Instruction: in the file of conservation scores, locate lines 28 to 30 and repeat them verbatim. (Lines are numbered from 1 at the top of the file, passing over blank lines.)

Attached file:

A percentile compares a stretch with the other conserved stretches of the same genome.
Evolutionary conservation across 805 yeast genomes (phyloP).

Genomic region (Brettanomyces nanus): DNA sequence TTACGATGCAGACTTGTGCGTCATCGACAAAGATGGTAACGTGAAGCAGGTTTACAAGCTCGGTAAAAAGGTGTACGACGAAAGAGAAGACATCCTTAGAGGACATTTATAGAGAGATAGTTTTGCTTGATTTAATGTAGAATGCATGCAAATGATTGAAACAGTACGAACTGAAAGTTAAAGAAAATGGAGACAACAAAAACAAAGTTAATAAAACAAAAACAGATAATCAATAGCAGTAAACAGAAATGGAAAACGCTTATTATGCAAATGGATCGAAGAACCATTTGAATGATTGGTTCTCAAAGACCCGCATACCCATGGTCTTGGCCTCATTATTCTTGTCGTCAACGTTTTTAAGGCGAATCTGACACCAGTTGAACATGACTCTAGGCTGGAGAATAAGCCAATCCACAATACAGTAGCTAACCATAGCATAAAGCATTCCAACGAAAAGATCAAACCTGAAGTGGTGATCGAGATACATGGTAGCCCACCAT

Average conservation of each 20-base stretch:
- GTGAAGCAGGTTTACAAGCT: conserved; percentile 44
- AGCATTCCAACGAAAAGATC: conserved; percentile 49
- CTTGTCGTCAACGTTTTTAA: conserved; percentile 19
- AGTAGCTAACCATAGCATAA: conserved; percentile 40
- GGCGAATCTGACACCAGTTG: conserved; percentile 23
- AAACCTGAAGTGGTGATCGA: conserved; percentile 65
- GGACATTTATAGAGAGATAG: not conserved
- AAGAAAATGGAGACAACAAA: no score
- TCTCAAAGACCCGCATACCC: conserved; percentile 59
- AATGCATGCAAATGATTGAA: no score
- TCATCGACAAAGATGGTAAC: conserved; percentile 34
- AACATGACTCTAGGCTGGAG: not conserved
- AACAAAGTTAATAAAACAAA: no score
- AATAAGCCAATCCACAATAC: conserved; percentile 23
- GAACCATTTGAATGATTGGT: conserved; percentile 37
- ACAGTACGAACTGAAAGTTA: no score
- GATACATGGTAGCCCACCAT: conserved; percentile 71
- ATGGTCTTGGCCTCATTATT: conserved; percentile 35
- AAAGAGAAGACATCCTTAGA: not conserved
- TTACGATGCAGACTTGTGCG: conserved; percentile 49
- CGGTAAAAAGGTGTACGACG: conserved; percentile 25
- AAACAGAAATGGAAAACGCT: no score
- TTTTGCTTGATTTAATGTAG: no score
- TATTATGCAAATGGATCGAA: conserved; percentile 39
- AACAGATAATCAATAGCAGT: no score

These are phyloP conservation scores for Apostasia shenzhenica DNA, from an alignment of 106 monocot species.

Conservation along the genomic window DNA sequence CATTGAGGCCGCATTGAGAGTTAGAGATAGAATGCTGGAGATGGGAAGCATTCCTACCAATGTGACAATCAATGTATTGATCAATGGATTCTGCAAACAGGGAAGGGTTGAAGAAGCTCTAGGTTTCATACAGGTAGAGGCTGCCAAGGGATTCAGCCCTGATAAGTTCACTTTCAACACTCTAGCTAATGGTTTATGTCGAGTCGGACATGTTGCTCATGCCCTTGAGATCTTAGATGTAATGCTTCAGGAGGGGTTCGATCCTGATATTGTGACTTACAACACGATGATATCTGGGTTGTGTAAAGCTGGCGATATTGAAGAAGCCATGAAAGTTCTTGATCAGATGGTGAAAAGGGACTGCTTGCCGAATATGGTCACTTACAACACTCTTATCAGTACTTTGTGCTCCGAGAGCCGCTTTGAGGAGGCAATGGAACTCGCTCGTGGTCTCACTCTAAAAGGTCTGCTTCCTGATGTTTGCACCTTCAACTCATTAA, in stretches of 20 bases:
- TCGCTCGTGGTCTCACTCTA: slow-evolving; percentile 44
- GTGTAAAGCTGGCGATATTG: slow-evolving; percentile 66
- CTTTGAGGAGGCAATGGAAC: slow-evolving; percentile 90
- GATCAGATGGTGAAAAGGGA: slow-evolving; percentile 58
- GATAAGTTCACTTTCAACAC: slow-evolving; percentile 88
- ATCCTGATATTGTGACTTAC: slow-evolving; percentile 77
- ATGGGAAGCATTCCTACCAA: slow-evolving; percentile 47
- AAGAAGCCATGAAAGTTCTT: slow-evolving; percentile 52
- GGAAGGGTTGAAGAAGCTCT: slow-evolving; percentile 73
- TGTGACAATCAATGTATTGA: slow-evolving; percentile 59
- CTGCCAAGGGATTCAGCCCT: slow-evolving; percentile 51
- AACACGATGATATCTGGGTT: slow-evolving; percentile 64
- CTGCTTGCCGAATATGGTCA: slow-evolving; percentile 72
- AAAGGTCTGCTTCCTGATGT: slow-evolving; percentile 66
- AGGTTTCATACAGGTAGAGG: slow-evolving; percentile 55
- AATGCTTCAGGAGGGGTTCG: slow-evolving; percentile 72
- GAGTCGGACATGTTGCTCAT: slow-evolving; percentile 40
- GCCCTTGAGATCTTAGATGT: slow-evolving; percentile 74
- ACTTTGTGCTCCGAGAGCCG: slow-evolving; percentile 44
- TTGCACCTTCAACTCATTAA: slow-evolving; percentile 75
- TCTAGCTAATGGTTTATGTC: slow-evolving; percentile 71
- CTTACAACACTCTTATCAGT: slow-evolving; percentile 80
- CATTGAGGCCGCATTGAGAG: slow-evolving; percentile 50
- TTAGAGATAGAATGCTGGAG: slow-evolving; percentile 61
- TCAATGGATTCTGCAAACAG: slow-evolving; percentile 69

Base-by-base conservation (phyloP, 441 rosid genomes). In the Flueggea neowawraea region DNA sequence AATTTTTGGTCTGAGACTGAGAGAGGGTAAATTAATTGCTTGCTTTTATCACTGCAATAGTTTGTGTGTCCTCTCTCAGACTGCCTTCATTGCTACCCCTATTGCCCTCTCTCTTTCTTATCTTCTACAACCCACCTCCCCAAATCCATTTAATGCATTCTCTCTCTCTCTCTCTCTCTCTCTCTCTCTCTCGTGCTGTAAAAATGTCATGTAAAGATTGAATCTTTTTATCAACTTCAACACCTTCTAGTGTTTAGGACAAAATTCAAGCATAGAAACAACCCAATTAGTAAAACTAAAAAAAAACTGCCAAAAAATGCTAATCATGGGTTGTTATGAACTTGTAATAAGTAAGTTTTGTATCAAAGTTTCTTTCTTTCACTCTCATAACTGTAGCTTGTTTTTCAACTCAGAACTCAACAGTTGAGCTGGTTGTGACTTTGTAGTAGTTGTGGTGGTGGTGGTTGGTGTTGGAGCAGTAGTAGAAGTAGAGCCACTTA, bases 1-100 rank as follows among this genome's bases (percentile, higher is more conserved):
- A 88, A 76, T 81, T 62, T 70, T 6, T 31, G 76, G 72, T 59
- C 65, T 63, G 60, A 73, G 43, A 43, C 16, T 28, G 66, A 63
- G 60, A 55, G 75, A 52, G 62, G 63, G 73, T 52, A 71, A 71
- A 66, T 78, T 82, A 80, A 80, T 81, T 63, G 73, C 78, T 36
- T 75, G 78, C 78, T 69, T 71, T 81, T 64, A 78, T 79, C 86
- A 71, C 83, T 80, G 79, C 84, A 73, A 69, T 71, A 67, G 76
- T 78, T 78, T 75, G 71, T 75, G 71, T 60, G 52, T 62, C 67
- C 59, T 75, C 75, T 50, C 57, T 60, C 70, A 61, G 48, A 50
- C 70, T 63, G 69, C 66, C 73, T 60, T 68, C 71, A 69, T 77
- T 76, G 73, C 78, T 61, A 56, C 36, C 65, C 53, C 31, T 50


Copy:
- TATTATGCAAATGGATCGAA: conserved; percentile 39
- AACAGATAATCAATAGCAGT: no score

These are phyloP conservation scores for Apostasia shenzhenica DNA, from an alignment of 106 monocot species.